Promoting Your Camp

One of the most important things to do is to share your Maker Camp with the community. Here are some ideas from previous Maker Camp Community Partners for letting people know you are hosting a Maker Camp.

Social Media

Social media is an expensive way to spread the word about your Maker Camp. Here are some tips to make your posts more effective.

  • On Facebook create a page, group and/or event for your camp. Pages are great if you want to have control over what is shared and can serve you as a website for your camp. Groups can be public or private. They are more interactive and can be great for staying in touch with parents. Events allow you to specifically list camp dates and invite those you think may be interested.

  • Customize your social media page with Maker Camp headers and profile pictures. We’ve created branded items for you, which you can find on our Digital Assets page.

  • Use hashtags to get your content seen. Always include #MakerCamp so we can see your awesome posts and support your work. Other great hashtags to use are are #Makers, #Makerspace, #MakerEducation, and #DIY. And never hesitate to make up your own too!

  • If you’ve hosted Maker Camps before, post your best photos to get people excited.

  • People love videos, so make short clips about your Maker Camp.

  • Share the posts of others and ask them to share yours. Create an online community that supports the work.

Print Materials

Make posters to share at local shops, your town hall, or the library. Create postcards to send to people that may be interested. Create small handouts for people to pick up at restaurants with take out orders or put a stack at the local coffee shop. We have samples under Digital Assets. Reach out to local newspapers with a press release.

Reach Out to the Community

Contact local schools, libraries, museums, churches, youth organizations, parent groups, homeschool co-ops, and/or recreation departments and ask them to help you promote your camp. You can also offer to host Maker Camp with them, bringing projects to their location on offering them online.

Attend Events

Identify local events such as craft markets of Farmer’s Markets where attendees may be interested in Maker Camp. Ask to host a table. (Often if you offer a free maker project for children you can negotiate a free table.) Speaking one-on-one with parents about Maker Camp is a great way to spread the word.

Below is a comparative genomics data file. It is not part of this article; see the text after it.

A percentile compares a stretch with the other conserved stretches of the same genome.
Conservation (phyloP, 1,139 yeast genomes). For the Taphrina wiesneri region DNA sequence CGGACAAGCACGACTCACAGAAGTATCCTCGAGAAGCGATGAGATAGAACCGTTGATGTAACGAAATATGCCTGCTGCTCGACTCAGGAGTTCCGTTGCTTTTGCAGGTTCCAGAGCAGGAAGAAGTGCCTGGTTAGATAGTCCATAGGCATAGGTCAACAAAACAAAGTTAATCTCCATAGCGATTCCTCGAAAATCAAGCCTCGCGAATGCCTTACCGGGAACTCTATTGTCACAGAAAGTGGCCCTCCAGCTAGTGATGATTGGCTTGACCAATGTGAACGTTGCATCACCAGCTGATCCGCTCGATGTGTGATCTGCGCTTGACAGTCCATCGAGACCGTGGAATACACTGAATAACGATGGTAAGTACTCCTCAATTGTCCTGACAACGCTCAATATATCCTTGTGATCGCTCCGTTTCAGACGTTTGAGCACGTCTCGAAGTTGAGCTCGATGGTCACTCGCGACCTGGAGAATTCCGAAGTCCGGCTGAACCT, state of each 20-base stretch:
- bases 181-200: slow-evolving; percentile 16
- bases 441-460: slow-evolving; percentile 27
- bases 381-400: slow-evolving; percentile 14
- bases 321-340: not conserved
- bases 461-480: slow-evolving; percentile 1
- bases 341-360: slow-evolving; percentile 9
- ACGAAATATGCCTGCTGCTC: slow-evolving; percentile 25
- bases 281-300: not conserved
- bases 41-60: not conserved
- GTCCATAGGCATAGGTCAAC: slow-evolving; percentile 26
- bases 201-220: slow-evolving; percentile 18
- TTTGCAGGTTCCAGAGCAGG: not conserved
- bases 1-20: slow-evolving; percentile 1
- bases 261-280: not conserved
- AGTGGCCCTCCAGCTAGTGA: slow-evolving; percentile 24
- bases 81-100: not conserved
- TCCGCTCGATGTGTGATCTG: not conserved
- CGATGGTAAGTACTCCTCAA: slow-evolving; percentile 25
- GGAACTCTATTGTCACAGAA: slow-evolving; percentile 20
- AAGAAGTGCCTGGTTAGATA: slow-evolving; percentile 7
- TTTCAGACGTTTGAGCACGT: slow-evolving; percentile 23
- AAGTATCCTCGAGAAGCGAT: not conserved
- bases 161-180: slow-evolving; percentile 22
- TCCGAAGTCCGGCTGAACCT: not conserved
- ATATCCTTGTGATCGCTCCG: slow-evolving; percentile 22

Promoting Your Camp

Promoting Your Camp

One of the most important things to do is to share your Maker Camp with the community. Here are some ideas from previous Maker Camp Community Partners for letting people know you are hosting a Maker Camp.

Social Media

Social media is an expensive way to spread the word about your Maker Camp. Here are some tips to make your posts more effective.

  • On Facebook create a page, group and/or event for your camp. Pages are great if you want to have control over what is shared and can serve you as a website for your camp. Groups can be public or private. They are more interactive and can be great for staying in touch with parents. Events allow you to specifically list camp dates and invite those you think may be interested.

  • Customize your social media page with Maker Camp headers and profile pictures. We’ve created branded items for you, which you can find on our Digital Assets page.

  • Use hashtags to get your content seen. Always include #MakerCamp so we can see your awesome posts and support your work. Other great hashtags to use are are #Makers, #Makerspace, #MakerEducation, and #DIY. And never hesitate to make up your own too!

  • If you’ve hosted Maker Camps before, post your best photos to get people excited.

  • People love videos, so make short clips about your Maker Camp.

  • Share the posts of others and ask them to share yours. Create an online community that supports the work.

Print Materials

Make posters to share at local shops, your town hall, or the library. Create postcards to send to people that may be interested. Create small handouts for people to pick up at restaurants with take out orders or put a stack at the local coffee shop. We have samples under Digital Assets. Reach out to local newspapers with a press release.

Reach Out to the Community

Contact local schools, libraries, museums, churches, youth organizations, parent groups, homeschool co-ops, and/or recreation departments and ask them to help you promote your camp. You can also offer to host Maker Camp with them, bringing projects to their location on offering them online.

Attend Events

Identify local events such as craft markets of Farmer’s Markets where attendees may be interested in Maker Camp. Ask to host a table. (Often if you offer a free maker project for children you can negotiate a free table.) Speaking one-on-one with parents about Maker Camp is a great way to spread the word.

Please Note

Your safety is your own responsibility, including proper use of equipment and safety gear, and determining whether you have adequate skill and experience. Power tools, electricity, and other resources used for these projects are dangerous, unless used properly and with adequate precautions, including safety gear and adult supervision. Some illustrative photos do not depict safety precautions or equipment, in order to show the project steps more clearly. Use of the instructions and suggestions found in Maker Camp is at your own risk. Maker Media, Inc., disclaims all responsibility for any resulting damage, injury, or expense.